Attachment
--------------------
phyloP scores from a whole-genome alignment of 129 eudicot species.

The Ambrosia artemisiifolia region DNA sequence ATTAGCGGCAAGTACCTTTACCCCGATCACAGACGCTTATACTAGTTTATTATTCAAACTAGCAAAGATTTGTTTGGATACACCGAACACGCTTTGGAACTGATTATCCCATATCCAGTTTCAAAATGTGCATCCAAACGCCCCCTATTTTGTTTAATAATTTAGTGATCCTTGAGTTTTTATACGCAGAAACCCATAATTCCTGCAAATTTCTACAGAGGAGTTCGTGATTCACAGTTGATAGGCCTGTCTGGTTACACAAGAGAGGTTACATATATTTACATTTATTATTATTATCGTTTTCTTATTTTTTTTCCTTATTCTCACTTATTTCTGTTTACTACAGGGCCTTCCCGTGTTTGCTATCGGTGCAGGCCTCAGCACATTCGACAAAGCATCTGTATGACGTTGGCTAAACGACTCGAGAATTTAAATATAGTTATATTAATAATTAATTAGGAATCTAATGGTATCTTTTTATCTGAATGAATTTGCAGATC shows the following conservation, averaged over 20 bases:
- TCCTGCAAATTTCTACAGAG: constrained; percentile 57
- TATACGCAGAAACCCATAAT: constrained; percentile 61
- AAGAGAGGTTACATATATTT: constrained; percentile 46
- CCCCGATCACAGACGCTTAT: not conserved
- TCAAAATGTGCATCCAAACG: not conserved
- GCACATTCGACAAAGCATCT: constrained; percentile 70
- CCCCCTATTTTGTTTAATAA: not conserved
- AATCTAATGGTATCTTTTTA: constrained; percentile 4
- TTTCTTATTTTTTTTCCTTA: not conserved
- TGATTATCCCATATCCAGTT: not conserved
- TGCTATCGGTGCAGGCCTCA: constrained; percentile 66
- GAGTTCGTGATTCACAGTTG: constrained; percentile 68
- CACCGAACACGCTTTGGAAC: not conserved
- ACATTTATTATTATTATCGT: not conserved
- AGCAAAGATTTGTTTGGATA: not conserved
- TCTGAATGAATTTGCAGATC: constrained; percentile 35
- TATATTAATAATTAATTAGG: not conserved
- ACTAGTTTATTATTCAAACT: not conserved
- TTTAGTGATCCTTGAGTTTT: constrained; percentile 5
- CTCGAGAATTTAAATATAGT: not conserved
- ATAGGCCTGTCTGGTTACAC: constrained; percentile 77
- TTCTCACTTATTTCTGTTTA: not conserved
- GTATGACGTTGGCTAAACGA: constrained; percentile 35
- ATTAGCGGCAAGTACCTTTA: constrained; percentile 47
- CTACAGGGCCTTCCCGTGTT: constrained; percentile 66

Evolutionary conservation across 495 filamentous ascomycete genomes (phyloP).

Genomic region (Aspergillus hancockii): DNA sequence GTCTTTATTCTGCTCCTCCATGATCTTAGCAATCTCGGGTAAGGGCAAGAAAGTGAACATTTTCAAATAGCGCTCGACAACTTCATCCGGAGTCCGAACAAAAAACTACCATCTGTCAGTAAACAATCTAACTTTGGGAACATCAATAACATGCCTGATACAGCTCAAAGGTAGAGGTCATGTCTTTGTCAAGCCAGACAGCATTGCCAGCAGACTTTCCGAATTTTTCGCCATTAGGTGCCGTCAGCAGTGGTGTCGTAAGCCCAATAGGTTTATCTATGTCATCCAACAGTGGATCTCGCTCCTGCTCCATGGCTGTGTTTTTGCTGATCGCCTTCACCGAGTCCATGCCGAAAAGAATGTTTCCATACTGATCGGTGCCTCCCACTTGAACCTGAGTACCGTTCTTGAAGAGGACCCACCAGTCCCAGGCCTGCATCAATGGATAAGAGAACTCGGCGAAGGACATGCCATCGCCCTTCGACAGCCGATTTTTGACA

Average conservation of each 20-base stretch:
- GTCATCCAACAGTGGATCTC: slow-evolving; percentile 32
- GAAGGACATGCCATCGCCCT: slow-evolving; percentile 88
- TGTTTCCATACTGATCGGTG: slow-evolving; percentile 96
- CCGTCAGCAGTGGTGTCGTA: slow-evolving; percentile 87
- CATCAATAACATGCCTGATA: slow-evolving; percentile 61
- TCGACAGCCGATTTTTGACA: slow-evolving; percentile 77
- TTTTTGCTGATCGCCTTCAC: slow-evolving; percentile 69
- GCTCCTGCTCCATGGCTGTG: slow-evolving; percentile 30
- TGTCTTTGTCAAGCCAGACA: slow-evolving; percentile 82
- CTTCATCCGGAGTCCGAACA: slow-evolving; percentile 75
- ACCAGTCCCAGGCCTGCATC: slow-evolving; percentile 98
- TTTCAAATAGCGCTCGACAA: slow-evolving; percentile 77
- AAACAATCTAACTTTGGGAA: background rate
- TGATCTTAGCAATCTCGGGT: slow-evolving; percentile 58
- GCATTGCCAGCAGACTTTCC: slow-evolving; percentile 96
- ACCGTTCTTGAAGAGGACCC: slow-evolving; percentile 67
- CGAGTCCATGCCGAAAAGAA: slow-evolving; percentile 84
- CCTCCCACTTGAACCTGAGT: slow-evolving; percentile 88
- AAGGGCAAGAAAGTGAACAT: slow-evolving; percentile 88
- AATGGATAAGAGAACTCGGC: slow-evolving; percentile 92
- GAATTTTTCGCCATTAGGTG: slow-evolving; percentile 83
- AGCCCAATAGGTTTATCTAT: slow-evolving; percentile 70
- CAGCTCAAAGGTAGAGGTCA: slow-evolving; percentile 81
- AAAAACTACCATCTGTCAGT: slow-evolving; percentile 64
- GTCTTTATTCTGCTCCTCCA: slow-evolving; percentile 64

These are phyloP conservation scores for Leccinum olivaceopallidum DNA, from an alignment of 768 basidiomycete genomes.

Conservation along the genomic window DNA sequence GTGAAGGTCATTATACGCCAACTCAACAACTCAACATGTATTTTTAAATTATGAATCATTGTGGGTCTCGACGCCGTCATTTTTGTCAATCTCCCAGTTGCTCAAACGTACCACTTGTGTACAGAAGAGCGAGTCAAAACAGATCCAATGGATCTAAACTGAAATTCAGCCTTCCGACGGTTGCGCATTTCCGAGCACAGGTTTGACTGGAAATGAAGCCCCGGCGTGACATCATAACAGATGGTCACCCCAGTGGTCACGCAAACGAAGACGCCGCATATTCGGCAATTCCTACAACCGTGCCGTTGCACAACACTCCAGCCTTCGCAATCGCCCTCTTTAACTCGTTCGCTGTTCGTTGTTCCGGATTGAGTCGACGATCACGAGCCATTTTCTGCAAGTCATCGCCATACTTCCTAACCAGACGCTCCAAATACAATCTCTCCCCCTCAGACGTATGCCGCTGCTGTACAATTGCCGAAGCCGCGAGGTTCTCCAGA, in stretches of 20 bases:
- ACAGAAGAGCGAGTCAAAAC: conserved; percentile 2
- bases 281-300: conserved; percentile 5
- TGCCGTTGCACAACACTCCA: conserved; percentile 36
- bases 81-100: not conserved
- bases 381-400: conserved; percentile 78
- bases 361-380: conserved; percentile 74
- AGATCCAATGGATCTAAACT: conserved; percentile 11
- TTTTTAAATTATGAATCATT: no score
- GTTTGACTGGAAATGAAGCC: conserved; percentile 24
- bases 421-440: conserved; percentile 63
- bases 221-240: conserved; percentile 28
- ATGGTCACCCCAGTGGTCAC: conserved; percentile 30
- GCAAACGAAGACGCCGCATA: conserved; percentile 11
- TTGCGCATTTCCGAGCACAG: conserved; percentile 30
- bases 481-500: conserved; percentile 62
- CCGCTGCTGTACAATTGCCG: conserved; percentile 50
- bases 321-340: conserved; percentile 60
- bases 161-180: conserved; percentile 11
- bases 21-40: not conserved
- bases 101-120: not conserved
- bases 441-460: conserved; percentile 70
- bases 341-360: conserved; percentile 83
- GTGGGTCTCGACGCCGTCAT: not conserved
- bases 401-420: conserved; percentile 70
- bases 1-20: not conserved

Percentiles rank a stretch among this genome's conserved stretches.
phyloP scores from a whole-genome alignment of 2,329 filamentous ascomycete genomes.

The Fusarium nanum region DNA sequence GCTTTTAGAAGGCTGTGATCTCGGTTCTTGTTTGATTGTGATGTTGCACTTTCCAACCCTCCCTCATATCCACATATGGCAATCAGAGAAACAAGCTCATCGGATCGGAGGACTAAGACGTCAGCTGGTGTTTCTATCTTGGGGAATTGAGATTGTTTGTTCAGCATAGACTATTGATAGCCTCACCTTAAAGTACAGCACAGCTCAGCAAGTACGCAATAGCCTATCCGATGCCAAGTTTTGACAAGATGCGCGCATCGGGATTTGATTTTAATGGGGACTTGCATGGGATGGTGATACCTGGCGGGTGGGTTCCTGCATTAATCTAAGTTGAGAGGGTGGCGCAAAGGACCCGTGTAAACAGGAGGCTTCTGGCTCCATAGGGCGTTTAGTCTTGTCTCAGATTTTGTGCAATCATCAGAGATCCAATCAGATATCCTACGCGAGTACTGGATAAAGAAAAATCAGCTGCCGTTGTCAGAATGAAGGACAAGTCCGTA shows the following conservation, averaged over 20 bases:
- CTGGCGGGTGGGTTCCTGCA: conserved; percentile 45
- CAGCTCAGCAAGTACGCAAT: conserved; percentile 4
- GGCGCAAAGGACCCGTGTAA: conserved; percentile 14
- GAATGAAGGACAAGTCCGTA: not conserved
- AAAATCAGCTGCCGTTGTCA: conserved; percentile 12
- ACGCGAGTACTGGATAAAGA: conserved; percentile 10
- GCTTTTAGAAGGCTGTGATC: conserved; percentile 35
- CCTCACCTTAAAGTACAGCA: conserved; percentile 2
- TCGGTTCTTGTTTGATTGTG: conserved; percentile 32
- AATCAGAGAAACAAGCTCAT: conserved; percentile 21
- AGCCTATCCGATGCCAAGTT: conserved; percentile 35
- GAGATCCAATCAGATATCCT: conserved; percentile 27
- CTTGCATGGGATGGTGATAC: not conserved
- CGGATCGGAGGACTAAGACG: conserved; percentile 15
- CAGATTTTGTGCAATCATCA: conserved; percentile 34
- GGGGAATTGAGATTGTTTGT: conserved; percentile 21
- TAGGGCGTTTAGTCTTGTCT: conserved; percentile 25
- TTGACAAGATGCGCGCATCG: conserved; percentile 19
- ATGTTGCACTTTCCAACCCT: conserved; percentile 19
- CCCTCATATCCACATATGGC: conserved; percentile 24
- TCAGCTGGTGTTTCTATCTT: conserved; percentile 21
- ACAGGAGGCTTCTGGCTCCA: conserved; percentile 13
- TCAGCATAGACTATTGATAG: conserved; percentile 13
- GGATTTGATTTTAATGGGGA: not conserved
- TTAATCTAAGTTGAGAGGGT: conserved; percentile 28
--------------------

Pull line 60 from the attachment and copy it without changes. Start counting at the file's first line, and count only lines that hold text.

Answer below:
- TGCCGTTGCACAACACTCCA: conserved; percentile 36